How does progression with COVID-19 affect immunity?


Experts also caution against intentionally trying to infect as a way to gain hybrid immunity. “I am really concerned that people are intentionally becoming infected so they can get to this ‘new normal’,” said Dr. Celine Gunder, an infectious disease specialist at Bellevue Hospital Center. The virus is unpredictable, and even young people can get very sick. She said: “Something could go wrong, and they could end up in the hospital.” Plus, it’s impossible to know who might have Covid long after infection.

Boosting immunity to natural infections may be akin to getting a fourth dose of the vaccine, said Dr. Peter Chen Hong, an infectious disease expert at the University of California, San Francisco. Hybrid immunity may also occur if you become infected before vaccination or boosters.

Here’s why. The first time you are vaccinated or infected with a virus, it takes some time for your immune system to respond. But the immune system has a long memory. It reacts faster and increases more antibodies the next time it detects a virus. The effect appears to be more pronounced in people who have been vaccinated and infected.

A recent study showed that vaccinated health care workers with penetrating infection had significantly higher levels of antibodies compared to a vaccinated control group that did not have a natural infection. Although the study was conducted before the Omicron wave, the results suggest a significantly elevated level of protection after infection, said Fikadu Tavis, an immunologist at Oregon Health & Science University who helped conduct the research.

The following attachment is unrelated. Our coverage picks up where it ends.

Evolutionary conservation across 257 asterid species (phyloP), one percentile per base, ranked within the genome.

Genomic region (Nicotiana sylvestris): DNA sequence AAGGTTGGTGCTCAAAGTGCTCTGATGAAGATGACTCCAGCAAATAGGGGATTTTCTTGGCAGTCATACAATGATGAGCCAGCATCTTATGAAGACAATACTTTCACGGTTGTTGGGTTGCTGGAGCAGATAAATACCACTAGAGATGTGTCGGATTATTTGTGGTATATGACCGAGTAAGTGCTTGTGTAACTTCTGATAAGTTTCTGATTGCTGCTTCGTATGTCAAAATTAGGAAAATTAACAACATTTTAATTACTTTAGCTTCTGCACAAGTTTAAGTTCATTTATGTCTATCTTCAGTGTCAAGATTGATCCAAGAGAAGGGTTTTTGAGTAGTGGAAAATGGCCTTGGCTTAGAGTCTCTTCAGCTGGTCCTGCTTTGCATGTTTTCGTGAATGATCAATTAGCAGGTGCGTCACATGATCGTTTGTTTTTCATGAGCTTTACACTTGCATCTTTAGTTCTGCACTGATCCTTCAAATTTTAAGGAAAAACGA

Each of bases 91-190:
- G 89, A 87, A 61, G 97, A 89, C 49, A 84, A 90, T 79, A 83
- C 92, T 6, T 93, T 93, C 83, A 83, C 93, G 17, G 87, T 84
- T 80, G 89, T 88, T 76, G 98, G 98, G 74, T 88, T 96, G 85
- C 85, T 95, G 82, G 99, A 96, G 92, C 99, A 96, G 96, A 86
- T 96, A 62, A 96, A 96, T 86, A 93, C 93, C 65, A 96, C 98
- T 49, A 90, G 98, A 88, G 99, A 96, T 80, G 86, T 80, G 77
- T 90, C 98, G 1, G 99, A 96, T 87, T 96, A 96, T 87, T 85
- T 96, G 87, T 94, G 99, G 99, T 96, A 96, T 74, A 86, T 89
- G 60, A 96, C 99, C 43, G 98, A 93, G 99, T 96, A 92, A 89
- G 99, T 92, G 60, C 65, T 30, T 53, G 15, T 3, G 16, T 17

said Anita Gupta, assistant professor of anesthesiology and critical care medicine at Johns Hopkins University School of Medicine. “When some of the short-lived immune cells are gone, those memory B cells will last for some time.”

But here’s the bad news: Exactly how much extra protection you get and how long it lasts will vary by individual, said Akiko Iwasaki, an immunologist at Yale University. A person who is immunocompromised, older, or at high risk of severe disease is likely to produce fewer antibodies than a healthy young person, and their antibody levels may decline more rapidly.

It is also not clear whether disease severity affects the level of mixed protection. Dr Iwasaki said a person with severe symptoms may have been exposed to a greater amount of the virus, which could lead to more antibodies and therefore more protection. A person who has not shown symptoms may not have a strong immune response to the virus and may be more susceptible to infection again.


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